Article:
• @Berin Loritsch - Thanks for the answer. I do not know the (current) Microsoft stack, hence the reason I asked the question. Is SOAP based on WCF? Your point about PHP and SOAP is bang on and why this is an issue. I wouldn't be asking this if I were developing for them in C#. And if I'm using PHP:SOAP, I asked this question in the rare case I do decide to try and implement against a SOAP service: wordpress.stackexchange.com/questions/14804/… That said, your "wrapper" idea sounds excellent, but... Commented Apr 16, 2011 at 5:13
  • ...Your wrapper ideas leaves me with two questions: 1.) Is this something that can easily be run side-by-side on their server or will it need more infrastructure on another service? Can this be offered up as a self-contained thing we give them and say "Here, install this?" 2.) Are you available on a freelance consulting basis to build this and/or future SOAP wrappers? (I'm asking seriously.) Commented Apr 16, 2011 at 5:16
  • 1
    I have almost never seen a SOAP message that only took an ID and some authentication token - Some of the requests I have had to make are kilobytes long and return megabytes of response. Commented Nov 23, 2016 at 0:51

Here's a thought for you: why don't you give the client what they ask for? They are, after all, your client and their first point is an extremely valid one. Why should they do extra work because of your second-hand qualms about SOAP services?

If you genuinely believe that this will increase your workload then make sure the type of service they provide is written into the contract and bid more where they specify SOAP.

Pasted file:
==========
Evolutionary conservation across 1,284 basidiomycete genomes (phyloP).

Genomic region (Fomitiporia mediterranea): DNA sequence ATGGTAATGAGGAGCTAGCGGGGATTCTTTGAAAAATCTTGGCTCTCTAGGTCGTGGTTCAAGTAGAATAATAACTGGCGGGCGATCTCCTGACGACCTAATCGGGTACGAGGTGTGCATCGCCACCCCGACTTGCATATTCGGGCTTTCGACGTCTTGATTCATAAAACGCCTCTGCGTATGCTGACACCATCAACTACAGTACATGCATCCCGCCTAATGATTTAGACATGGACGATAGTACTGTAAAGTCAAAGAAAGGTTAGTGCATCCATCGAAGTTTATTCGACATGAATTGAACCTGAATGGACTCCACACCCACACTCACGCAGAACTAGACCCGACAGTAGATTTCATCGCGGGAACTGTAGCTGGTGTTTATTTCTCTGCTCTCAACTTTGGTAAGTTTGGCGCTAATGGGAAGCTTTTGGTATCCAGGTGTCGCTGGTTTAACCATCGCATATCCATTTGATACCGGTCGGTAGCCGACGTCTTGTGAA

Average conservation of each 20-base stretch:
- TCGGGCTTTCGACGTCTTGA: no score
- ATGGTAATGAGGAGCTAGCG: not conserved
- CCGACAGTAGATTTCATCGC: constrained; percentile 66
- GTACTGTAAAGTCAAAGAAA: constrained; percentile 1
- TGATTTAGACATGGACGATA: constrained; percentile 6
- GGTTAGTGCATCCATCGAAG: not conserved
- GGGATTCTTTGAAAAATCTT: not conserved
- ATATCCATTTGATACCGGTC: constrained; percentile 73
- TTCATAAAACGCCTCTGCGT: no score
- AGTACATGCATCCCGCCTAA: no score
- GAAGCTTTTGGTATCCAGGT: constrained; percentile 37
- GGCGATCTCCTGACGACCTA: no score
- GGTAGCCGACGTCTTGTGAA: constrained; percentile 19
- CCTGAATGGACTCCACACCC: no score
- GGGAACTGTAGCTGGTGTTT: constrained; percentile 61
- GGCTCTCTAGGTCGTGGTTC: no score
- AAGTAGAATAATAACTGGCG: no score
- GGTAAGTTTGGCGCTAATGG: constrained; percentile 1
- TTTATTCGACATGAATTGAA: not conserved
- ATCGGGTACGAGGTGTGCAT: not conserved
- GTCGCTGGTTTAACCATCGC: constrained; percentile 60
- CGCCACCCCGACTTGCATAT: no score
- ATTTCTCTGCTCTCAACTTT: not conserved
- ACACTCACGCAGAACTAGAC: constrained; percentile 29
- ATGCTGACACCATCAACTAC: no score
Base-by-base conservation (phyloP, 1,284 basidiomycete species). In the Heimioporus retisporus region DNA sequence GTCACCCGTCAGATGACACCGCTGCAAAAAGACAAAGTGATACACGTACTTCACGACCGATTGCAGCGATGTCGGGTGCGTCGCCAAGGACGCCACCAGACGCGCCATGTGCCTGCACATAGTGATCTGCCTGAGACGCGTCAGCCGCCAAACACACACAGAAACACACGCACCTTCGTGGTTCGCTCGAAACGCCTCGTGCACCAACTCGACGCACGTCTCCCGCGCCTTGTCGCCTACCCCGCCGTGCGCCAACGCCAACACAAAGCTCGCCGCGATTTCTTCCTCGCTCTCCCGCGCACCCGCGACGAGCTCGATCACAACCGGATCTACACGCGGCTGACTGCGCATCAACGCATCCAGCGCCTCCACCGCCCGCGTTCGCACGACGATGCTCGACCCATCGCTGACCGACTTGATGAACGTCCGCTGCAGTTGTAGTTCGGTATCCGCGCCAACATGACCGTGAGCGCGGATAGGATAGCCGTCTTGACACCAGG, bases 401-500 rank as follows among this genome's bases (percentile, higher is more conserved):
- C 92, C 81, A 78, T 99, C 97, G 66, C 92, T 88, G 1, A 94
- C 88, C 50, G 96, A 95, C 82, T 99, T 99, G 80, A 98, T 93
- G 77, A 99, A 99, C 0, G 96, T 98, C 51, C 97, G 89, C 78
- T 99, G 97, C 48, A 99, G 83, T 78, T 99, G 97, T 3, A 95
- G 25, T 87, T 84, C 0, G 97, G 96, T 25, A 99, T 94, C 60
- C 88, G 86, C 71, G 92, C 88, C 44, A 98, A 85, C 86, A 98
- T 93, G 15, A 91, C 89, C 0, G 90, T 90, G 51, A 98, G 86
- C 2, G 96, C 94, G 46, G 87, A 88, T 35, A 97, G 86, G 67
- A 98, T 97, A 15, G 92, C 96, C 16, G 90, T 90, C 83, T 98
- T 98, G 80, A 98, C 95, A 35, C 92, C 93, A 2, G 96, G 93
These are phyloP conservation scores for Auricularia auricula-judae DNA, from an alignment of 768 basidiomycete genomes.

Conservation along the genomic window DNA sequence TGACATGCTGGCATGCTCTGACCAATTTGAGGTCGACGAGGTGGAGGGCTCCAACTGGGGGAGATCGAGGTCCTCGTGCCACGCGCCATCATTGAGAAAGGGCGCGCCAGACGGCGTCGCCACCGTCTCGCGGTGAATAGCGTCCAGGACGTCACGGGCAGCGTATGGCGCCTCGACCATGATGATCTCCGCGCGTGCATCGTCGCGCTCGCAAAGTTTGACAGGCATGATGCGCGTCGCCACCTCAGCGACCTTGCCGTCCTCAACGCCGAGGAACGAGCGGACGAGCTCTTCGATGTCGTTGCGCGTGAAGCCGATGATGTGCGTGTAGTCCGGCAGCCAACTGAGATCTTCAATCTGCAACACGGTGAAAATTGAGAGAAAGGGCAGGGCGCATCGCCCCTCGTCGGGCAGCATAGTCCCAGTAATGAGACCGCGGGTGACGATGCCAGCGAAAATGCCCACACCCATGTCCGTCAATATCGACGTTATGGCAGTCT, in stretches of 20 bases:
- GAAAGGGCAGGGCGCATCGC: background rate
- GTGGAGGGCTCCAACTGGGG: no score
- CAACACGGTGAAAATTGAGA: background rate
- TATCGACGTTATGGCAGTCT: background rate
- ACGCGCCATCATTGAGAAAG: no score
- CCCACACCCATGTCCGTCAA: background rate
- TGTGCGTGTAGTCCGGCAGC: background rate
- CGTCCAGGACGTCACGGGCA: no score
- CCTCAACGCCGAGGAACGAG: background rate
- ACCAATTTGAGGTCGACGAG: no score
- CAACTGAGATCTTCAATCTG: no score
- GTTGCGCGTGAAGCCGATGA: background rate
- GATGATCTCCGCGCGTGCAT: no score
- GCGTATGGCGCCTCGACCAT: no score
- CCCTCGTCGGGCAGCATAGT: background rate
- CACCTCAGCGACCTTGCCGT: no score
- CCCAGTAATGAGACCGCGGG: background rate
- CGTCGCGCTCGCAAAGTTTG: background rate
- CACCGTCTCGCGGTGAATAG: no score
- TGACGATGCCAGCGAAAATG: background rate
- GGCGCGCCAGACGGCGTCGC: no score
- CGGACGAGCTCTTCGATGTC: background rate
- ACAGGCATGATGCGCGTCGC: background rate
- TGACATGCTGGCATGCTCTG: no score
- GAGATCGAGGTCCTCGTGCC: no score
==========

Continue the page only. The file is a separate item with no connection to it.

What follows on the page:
Should you be proven right, rather than just a language-troll with a beef against Microsoft-stack devs, then you'll have a better argument next time than calling their developers (who they probably trust a lot more than they trust you) "fat, dumb and happy."

  • 2
    +1, the client is always right. It is good to point out potential pitfalls early on, such as "I've had really bad experiences using SOAP to do this" - but that's all you can do.
    – user131
    Commented Apr 15, 2011 at 7:21
  • 9
    @MikeSchinkel - If that's how you read my answer then it was a self-fulfilling prophecy. I never said you were wrong, I said that the client is entitled to be wrong and still get their own way. I did suggest that your argument is phrased in a way that comes off as one who is trying to start a fight, and your response here only backs that belief.
    – pdr
    Commented Apr 15, 2011 at 8:06
  • 3
    @MikeSchinkel - So now you're telling me that you reacted without even reading my answer. And yet I'm the troll. You'll forgive me if I leave you to your rantings.
    – pdr
    Commented Apr 15, 2011 at 9:24
  • 5